IMG_0795 (600x800)

We’d planned to walk over the fields to the next village of Petrinzel (Kispetri) in time for a Reformatus service at 10am. In the distance, we saw a horse-drawn cart ferrying other churchgoers from village to village in a scene that could have been plucked from The Little House on the Prairie. So much so that I could have sworn I heard the theme tune as Laura’s freckled face flashed in front of me. We could see the church in the distance and the path was relatively well-worn. We’d not get lost.  But then we saw the sheep and later we saw the dogs (all three of them). The shepherd obviously didn’t see us as no amount of waving would get him to look our way. And dressed as I was in my Sunday best rather than usual hill walking gear (if I had any), I did sort of stick out. The sheep seemed determined to thwart us. Just as we thought the coast was clear, the dogs came back. Three attempts we made, walking a little further each time before doubling back. Eventually, at 10am, just as the service was starting, we gave up.

Everyone carries a big stick when they walk further than the village. Kids can play in the streets but not venture out into the hills. Which is a shame, given the gorgeous countryside they have as a back garden. Traffic, which is practically non-existent, doesn’t keep you awake at night – but howling dogs do. And just when you get off to sleep, the roosters start crowing. Were I to live here for any length of time, I’d go demented. I need my sleep. And on the rare occasion that I fancy a walk, I’d like to be able to walk from A to B unaccosted.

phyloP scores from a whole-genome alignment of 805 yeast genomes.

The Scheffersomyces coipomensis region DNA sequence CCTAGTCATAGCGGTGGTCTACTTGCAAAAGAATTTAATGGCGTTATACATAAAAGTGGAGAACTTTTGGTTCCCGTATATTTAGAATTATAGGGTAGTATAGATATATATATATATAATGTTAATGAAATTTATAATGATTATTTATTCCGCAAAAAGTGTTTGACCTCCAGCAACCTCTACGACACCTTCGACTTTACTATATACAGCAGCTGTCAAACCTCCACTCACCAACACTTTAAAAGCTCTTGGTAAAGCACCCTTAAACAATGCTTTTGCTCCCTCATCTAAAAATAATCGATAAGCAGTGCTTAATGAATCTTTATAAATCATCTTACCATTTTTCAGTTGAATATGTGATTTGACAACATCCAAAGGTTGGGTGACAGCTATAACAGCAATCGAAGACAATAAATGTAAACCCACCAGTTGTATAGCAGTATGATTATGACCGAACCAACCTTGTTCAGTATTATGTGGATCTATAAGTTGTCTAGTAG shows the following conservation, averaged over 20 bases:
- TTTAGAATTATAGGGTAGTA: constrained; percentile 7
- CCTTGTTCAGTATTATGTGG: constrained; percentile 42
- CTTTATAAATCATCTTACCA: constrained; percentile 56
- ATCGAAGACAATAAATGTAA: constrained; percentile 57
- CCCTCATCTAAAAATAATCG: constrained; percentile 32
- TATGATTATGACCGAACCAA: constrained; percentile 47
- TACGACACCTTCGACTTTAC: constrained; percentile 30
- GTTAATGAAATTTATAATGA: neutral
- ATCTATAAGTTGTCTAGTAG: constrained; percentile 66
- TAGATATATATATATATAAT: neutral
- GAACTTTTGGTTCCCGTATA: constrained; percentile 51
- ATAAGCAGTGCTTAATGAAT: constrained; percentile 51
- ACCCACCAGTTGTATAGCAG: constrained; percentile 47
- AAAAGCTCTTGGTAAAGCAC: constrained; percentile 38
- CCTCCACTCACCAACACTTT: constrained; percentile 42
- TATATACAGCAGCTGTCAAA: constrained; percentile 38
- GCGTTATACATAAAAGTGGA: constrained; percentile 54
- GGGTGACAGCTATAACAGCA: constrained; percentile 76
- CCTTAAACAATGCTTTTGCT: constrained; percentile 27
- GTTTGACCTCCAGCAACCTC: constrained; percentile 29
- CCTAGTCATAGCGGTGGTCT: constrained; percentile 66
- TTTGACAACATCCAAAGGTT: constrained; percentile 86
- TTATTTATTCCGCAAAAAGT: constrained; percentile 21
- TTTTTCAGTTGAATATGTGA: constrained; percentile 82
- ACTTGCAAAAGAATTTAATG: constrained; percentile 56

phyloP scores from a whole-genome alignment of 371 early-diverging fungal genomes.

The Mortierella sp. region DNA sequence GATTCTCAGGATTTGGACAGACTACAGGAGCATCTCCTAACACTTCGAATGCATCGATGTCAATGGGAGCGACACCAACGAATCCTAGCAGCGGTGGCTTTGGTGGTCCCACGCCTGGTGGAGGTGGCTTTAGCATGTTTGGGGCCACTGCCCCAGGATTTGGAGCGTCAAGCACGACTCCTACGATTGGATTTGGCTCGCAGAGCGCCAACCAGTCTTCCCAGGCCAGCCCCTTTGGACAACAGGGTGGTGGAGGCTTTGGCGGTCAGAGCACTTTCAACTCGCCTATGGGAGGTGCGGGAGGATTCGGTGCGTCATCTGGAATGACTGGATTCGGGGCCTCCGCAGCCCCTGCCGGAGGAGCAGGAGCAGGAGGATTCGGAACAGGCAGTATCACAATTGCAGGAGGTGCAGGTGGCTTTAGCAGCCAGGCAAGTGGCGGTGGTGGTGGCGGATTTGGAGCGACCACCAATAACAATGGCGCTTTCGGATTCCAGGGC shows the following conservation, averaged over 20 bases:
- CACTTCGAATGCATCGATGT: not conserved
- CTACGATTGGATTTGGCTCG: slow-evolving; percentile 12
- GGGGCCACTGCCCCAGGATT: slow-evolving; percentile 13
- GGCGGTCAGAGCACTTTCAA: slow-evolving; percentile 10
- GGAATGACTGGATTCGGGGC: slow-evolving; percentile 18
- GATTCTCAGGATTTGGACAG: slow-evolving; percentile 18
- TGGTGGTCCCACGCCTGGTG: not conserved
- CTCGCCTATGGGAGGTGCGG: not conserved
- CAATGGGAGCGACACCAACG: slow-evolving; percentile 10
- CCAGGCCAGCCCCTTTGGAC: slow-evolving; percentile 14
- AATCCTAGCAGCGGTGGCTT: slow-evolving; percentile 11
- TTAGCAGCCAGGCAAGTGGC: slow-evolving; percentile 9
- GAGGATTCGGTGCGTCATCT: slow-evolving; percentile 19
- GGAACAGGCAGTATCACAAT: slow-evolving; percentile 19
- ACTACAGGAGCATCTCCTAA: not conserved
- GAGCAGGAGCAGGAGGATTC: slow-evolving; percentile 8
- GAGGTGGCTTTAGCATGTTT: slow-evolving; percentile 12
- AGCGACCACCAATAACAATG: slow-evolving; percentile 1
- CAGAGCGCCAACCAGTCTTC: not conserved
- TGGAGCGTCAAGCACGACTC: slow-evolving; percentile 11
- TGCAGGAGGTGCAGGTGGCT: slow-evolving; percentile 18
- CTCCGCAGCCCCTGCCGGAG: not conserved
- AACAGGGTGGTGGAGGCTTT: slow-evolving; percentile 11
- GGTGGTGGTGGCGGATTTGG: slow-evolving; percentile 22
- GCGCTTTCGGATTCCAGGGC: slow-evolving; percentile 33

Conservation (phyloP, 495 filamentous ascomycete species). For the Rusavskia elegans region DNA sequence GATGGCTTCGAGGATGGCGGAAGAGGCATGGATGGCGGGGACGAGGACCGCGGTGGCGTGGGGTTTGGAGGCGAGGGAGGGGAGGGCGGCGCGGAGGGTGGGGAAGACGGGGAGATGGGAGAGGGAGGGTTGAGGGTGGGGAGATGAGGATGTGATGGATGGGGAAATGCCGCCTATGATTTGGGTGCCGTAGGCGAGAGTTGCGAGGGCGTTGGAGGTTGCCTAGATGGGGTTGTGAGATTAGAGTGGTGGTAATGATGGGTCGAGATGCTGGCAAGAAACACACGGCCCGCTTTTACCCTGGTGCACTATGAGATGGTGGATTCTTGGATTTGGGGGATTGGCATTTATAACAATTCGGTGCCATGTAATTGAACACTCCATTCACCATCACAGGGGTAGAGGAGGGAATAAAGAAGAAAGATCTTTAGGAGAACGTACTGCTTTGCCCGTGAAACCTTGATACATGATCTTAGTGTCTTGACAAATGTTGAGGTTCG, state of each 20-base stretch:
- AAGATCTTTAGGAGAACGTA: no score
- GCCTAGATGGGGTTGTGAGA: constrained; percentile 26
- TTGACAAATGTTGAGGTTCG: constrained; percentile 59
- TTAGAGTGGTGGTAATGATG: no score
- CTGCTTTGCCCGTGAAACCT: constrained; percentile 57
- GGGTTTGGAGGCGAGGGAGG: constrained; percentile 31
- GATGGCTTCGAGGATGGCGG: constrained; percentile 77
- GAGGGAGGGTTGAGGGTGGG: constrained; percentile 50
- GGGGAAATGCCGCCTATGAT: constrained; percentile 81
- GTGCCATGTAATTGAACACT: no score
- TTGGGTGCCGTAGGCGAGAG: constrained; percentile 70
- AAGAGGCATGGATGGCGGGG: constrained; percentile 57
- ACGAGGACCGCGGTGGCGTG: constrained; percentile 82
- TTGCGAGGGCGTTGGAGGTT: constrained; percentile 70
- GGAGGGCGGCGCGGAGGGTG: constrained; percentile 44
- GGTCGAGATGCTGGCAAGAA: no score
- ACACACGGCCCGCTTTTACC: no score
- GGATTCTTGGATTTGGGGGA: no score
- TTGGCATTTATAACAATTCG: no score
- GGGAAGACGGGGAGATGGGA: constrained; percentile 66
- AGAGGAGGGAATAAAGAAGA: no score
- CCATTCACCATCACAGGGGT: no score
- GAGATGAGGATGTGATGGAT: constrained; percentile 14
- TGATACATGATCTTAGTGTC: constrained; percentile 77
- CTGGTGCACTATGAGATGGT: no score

IMG_0781 (600x800)

We all live different lives. Yes, there might be overlaps and similarities, but each life is unique. Every now and then it’s nice to get a new perspective, to get a  glimpse of how other people live. It’s fun to play what if and imagine how well I might fit in, how I’d adapt. If nothing else, it makes me appreciate what I have. And while living the experience is wonderful, and being treated like royalty is something not to be dissed, the simple joy of sleeping in my own bed is one I’d not trade for the world.

Yet again, I’m grateful for the wanderlust, for the need to see new places and experience new things. I hope it’s something I never grow out of. As Mae West supposedly said ‘you only live once, but if you do it right, once is enough.’



Subscribe to get notified when I publish something new.